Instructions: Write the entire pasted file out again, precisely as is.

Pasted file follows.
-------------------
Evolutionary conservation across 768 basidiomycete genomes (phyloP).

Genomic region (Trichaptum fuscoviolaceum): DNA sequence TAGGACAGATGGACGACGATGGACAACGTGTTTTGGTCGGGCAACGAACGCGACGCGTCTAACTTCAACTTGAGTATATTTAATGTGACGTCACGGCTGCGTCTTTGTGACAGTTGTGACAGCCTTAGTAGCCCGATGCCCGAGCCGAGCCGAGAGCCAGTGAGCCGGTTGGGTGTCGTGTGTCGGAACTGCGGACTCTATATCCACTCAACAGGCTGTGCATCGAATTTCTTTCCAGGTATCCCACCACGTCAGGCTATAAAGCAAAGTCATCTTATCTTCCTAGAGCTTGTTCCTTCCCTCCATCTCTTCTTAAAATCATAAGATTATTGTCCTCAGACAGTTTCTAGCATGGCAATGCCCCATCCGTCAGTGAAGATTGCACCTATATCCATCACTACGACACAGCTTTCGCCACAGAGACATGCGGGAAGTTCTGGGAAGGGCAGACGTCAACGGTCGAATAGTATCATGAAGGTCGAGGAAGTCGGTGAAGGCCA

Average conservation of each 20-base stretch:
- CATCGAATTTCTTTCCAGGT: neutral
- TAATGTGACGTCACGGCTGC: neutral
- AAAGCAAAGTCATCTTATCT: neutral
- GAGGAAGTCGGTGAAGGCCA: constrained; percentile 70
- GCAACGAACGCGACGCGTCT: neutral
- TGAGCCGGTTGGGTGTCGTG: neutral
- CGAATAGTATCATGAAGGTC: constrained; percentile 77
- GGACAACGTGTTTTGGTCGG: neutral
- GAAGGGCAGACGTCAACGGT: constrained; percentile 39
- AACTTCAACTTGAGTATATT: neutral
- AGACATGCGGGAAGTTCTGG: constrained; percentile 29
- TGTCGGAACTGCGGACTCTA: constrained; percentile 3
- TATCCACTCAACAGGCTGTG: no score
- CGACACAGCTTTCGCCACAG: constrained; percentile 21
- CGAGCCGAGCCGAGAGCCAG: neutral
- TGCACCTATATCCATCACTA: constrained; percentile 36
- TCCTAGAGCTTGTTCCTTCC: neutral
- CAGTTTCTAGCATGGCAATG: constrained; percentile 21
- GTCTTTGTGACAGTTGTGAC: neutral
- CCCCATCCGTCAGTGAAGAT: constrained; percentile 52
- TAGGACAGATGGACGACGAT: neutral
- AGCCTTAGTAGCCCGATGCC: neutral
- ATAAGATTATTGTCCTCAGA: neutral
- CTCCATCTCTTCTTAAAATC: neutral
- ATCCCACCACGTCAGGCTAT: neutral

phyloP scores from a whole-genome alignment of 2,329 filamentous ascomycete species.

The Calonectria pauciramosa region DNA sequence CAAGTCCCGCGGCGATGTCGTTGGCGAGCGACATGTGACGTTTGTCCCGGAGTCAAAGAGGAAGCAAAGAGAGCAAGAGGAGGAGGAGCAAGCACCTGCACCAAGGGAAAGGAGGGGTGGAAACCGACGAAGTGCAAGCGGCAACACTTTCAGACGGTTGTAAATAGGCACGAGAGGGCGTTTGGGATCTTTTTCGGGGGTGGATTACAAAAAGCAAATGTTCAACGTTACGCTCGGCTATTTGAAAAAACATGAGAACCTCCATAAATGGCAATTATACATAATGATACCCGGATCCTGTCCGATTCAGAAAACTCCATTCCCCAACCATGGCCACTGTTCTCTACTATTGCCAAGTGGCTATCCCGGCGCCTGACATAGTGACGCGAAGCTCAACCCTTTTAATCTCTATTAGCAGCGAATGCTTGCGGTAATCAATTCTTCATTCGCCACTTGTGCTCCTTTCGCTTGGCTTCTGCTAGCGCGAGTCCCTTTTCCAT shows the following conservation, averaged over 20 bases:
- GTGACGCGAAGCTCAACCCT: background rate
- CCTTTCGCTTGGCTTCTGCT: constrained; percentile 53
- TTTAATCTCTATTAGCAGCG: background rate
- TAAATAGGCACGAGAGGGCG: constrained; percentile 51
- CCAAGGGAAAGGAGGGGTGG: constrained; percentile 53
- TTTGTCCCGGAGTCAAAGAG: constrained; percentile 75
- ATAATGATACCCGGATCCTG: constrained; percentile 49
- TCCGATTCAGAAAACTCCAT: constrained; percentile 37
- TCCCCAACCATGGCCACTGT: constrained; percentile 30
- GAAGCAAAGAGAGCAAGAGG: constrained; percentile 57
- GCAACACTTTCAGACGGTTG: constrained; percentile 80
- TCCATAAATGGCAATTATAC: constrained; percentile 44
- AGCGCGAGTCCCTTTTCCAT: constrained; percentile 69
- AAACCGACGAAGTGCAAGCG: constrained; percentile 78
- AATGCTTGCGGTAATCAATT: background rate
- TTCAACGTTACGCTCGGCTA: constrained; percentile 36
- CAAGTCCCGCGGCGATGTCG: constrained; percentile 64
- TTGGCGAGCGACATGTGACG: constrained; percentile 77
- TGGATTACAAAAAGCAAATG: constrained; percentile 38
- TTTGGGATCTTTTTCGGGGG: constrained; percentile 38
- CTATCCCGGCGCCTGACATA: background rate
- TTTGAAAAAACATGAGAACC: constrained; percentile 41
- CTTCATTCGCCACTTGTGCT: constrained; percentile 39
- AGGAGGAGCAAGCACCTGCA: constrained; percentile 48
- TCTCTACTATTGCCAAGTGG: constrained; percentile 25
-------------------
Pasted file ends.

Evolutionary conservation across 768 basidiomycete genomes (phyloP).

Genomic region (Trichaptum fuscoviolaceum): DNA sequence TAGGACAGATGGACGACGATGGACAACGTGTTTTGGTCGGGCAACGAACGCGACGCGTCTAACTTCAACTTGAGTATATTTAATGTGACGTCACGGCTGCGTCTTTGTGACAGTTGTGACAGCCTTAGTAGCCCGATGCCCGAGCCGAGCCGAGAGCCAGTGAGCCGGTTGGGTGTCGTGTGTCGGAACTGCGGACTCTATATCCACTCAACAGGCTGTGCATCGAATTTCTTTCCAGGTATCCCACCACGTCAGGCTATAAAGCAAAGTCATCTTATCTTCCTAGAGCTTGTTCCTTCCCTCCATCTCTTCTTAAAATCATAAGATTATTGTCCTCAGACAGTTTCTAGCATGGCAATGCCCCATCCGTCAGTGAAGATTGCACCTATATCCATCACTACGACACAGCTTTCGCCACAGAGACATGCGGGAAGTTCTGGGAAGGGCAGACGTCAACGGTCGAATAGTATCATGAAGGTCGAGGAAGTCGGTGAAGGCCA

Average conservation of each 20-base stretch:
- CATCGAATTTCTTTCCAGGT: neutral
- TAATGTGACGTCACGGCTGC: neutral
- AAAGCAAAGTCATCTTATCT: neutral
- GAGGAAGTCGGTGAAGGCCA: constrained; percentile 70
- GCAACGAACGCGACGCGTCT: neutral
- TGAGCCGGTTGGGTGTCGTG: neutral
- CGAATAGTATCATGAAGGTC: constrained; percentile 77
- GGACAACGTGTTTTGGTCGG: neutral
- GAAGGGCAGACGTCAACGGT: constrained; percentile 39
- AACTTCAACTTGAGTATATT: neutral
- AGACATGCGGGAAGTTCTGG: constrained; percentile 29
- TGTCGGAACTGCGGACTCTA: constrained; percentile 3
- TATCCACTCAACAGGCTGTG: no score
- CGACACAGCTTTCGCCACAG: constrained; percentile 21
- CGAGCCGAGCCGAGAGCCAG: neutral
- TGCACCTATATCCATCACTA: constrained; percentile 36
- TCCTAGAGCTTGTTCCTTCC: neutral
- CAGTTTCTAGCATGGCAATG: constrained; percentile 21
- GTCTTTGTGACAGTTGTGAC: neutral
- CCCCATCCGTCAGTGAAGAT: constrained; percentile 52
- TAGGACAGATGGACGACGAT: neutral
- AGCCTTAGTAGCCCGATGCC: neutral
- ATAAGATTATTGTCCTCAGA: neutral
- CTCCATCTCTTCTTAAAATC: neutral
- ATCCCACCACGTCAGGCTAT: neutral

phyloP scores from a whole-genome alignment of 2,329 filamentous ascomycete species.

The Calonectria pauciramosa region DNA sequence CAAGTCCCGCGGCGATGTCGTTGGCGAGCGACATGTGACGTTTGTCCCGGAGTCAAAGAGGAAGCAAAGAGAGCAAGAGGAGGAGGAGCAAGCACCTGCACCAAGGGAAAGGAGGGGTGGAAACCGACGAAGTGCAAGCGGCAACACTTTCAGACGGTTGTAAATAGGCACGAGAGGGCGTTTGGGATCTTTTTCGGGGGTGGATTACAAAAAGCAAATGTTCAACGTTACGCTCGGCTATTTGAAAAAACATGAGAACCTCCATAAATGGCAATTATACATAATGATACCCGGATCCTGTCCGATTCAGAAAACTCCATTCCCCAACCATGGCCACTGTTCTCTACTATTGCCAAGTGGCTATCCCGGCGCCTGACATAGTGACGCGAAGCTCAACCCTTTTAATCTCTATTAGCAGCGAATGCTTGCGGTAATCAATTCTTCATTCGCCACTTGTGCTCCTTTCGCTTGGCTTCTGCTAGCGCGAGTCCCTTTTCCAT shows the following conservation, averaged over 20 bases:
- GTGACGCGAAGCTCAACCCT: background rate
- CCTTTCGCTTGGCTTCTGCT: constrained; percentile 53
- TTTAATCTCTATTAGCAGCG: background rate
- TAAATAGGCACGAGAGGGCG: constrained; percentile 51
- CCAAGGGAAAGGAGGGGTGG: constrained; percentile 53
- TTTGTCCCGGAGTCAAAGAG: constrained; percentile 75
- ATAATGATACCCGGATCCTG: constrained; percentile 49
- TCCGATTCAGAAAACTCCAT: constrained; percentile 37
- TCCCCAACCATGGCCACTGT: constrained; percentile 30
- GAAGCAAAGAGAGCAAGAGG: constrained; percentile 57
- GCAACACTTTCAGACGGTTG: constrained; percentile 80
- TCCATAAATGGCAATTATAC: constrained; percentile 44
- AGCGCGAGTCCCTTTTCCAT: constrained; percentile 69
- AAACCGACGAAGTGCAAGCG: constrained; percentile 78
- AATGCTTGCGGTAATCAATT: background rate
- TTCAACGTTACGCTCGGCTA: constrained; percentile 36
- CAAGTCCCGCGGCGATGTCG: constrained; percentile 64
- TTGGCGAGCGACATGTGACG: constrained; percentile 77
- TGGATTACAAAAAGCAAATG: constrained; percentile 38
- TTTGGGATCTTTTTCGGGGG: constrained; percentile 38
- CTATCCCGGCGCCTGACATA: background rate
- TTTGAAAAAACATGAGAACC: constrained; percentile 41
- CTTCATTCGCCACTTGTGCT: constrained; percentile 39
- AGGAGGAGCAAGCACCTGCA: constrained; percentile 48
- TCTCTACTATTGCCAAGTGG: constrained; percentile 25